Six Degrees: Pilot (series premiere)
(S01E01) This, by far, is the most disappointing new show of the season.
And it pains me to say that, because I like J.J. Abrams and I like stories with lots of characters set in New York City, but this show starts with a concept that turns out to be pretty damn bogus to start with and then does nothing with it.
Here's what's wrong with it.
The opening narration (and ABC's relentless ad campaign) wants to remind us that this show is all about the strangers that we meet on the street everyday. They could become our best friend, they could have an impact on our lives. We just never know what's going to happen when we meet a stranger. Um, excuse me, but isn't that the plot of pretty much every show when you get right down to it, and even about life in general? This whole "six degrees" angle the show is taking is just a gimmick. It's really just set up like any other soap opera: a bunch of random characters with different professions and personalities who end up interacting with each other. There's absolutely nothing new about it.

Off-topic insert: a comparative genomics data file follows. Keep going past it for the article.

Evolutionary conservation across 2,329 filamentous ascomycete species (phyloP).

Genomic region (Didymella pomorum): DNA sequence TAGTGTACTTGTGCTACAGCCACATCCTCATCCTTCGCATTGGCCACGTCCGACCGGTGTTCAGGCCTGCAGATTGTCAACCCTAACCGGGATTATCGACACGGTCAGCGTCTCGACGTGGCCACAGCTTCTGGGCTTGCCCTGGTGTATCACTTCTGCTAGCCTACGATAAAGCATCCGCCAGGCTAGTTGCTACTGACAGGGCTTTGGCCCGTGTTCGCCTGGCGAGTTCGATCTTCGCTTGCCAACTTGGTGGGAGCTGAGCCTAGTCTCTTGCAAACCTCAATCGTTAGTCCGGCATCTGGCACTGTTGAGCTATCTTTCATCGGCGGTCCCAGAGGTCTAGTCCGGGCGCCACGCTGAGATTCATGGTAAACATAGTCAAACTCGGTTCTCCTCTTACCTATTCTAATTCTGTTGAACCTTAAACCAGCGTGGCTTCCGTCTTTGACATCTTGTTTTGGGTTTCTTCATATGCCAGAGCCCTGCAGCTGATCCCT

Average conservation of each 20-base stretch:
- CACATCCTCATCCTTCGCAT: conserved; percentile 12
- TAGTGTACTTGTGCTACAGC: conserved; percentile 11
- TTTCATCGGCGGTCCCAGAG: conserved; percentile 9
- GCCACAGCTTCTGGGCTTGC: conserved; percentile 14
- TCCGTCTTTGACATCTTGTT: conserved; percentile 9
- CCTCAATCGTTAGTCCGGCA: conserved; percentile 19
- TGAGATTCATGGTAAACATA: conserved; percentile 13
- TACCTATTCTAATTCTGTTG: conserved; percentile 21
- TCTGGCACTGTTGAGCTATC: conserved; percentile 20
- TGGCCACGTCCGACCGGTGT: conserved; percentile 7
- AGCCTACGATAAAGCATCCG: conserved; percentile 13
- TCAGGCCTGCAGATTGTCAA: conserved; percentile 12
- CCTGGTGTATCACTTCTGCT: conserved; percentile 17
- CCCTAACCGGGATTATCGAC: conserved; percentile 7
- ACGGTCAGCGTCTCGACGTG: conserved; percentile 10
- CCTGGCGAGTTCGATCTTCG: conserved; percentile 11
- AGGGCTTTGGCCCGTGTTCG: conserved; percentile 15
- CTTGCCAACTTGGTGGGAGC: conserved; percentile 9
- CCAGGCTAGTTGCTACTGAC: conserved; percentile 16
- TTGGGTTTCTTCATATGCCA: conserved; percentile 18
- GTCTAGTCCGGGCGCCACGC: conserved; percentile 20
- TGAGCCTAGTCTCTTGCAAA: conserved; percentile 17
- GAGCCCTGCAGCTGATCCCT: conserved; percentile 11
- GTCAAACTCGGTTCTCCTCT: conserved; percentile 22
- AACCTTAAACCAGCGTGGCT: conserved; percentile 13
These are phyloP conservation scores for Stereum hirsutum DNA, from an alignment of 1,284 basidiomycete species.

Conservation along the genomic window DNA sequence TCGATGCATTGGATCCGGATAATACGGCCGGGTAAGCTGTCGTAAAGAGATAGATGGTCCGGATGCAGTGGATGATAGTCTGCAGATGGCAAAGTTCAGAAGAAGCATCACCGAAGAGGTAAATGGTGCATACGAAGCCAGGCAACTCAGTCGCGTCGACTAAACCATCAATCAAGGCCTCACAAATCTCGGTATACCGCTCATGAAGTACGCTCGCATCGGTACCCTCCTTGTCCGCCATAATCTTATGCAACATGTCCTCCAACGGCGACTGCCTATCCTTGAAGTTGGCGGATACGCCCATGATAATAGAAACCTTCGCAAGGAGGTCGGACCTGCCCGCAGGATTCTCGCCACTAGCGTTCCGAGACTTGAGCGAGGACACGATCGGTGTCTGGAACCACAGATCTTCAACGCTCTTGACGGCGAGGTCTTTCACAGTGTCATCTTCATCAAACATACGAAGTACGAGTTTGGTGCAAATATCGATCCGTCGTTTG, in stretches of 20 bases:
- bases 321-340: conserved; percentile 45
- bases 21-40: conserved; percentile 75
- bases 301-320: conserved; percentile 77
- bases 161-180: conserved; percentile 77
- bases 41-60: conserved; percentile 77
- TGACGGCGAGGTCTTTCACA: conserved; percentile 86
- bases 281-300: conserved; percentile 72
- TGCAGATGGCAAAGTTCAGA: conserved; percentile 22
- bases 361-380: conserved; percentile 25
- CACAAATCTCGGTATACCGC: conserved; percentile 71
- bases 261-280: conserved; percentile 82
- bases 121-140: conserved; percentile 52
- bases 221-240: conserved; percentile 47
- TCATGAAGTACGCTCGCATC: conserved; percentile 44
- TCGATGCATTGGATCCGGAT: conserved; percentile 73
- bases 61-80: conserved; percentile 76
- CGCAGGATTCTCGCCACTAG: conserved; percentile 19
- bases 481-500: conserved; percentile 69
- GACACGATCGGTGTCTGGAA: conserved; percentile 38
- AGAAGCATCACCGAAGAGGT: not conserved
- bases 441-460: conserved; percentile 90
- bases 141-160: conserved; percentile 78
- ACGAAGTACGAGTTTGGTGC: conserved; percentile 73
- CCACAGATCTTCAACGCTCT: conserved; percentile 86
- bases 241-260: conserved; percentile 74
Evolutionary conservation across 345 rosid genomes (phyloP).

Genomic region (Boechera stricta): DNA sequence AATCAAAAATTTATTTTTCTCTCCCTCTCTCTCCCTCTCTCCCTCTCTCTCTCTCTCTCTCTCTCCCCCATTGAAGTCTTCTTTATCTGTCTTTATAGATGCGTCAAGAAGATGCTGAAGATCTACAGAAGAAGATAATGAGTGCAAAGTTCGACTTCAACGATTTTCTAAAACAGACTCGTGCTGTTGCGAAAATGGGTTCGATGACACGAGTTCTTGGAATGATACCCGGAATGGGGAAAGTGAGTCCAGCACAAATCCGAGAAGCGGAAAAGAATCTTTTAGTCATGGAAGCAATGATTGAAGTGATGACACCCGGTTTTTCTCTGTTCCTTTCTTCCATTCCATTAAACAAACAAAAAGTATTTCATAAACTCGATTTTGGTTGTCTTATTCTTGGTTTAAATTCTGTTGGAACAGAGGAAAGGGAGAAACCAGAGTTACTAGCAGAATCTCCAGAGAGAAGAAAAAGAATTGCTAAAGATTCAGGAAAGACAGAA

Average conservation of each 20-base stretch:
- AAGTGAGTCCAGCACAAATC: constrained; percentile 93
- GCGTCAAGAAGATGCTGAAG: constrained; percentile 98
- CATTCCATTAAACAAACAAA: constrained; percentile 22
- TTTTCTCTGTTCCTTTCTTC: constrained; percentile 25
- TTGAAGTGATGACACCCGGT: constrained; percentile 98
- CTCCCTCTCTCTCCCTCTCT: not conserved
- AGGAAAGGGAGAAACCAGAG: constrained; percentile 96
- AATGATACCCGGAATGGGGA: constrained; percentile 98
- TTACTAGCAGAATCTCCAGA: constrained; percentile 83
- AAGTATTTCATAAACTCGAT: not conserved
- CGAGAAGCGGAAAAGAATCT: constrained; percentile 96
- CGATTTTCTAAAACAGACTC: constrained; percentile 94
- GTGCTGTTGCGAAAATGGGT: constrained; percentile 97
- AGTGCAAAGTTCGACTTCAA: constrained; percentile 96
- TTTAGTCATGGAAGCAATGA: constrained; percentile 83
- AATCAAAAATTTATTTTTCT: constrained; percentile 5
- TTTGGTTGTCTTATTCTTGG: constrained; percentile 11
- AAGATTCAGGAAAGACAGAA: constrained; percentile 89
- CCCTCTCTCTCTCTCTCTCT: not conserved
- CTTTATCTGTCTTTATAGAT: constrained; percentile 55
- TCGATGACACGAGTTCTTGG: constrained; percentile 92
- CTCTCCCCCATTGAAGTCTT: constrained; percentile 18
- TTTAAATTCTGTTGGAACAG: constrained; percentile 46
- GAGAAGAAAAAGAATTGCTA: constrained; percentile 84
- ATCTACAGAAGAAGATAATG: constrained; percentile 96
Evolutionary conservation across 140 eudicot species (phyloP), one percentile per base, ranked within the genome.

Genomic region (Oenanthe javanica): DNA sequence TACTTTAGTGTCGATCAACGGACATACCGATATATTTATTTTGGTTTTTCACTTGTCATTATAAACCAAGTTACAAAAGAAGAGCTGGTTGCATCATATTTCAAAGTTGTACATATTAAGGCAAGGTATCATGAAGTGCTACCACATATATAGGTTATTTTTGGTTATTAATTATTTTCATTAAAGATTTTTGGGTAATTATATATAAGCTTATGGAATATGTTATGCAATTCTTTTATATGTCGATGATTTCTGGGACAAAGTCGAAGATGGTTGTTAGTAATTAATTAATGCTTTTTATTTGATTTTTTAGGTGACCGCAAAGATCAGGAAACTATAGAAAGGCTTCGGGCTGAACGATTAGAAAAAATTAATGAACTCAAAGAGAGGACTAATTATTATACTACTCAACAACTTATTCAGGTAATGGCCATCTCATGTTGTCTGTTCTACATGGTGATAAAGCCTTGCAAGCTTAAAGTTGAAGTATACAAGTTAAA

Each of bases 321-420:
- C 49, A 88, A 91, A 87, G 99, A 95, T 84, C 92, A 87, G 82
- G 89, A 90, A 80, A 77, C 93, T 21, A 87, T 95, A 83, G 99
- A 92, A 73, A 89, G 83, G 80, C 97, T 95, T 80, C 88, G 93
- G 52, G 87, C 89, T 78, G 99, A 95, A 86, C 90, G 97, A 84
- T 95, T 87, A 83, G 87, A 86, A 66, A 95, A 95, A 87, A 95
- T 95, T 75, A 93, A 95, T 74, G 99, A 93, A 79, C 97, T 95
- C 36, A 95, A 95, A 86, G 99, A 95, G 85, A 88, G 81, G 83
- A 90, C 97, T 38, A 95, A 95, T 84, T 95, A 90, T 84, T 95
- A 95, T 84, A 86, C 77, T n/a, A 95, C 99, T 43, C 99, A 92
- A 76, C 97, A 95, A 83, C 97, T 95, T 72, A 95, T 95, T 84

Which would be ok, if they gave us something to be interested in, but we've seen all of these characters before: the hot girl on the run from someone, the defense attorney with a heart, the tough business woman looking for more in her life, etc, etc. Really, the only character you have an interest in is Campbell Scott's photographer with the messed up life trying to do something for his son.
As if the whole "six degrees" and "fate" thing wasn't so forced down our throats, they also have to throw in coin flipping and a Magic 8 Ball that Scott gives his son. Gah. And the part with the business woman finding a random photo that Scott took while on a jog. In any other show, that would be called "contrived," but because this is high concept and it's all about FATE and SIX DEGREES OF SEPARATION, it's supposed to be dramatic. It isn't.
So, let me summarize: a bogus concept, lame writing, and a bunch of characters you really don't care that much about. You look at a show with tons of characters like Studio 60 or Lost and you see how great writing and direction/editing can introduce them beautifully and really hook you into the show.
But this show isn't Lost. It's just lost.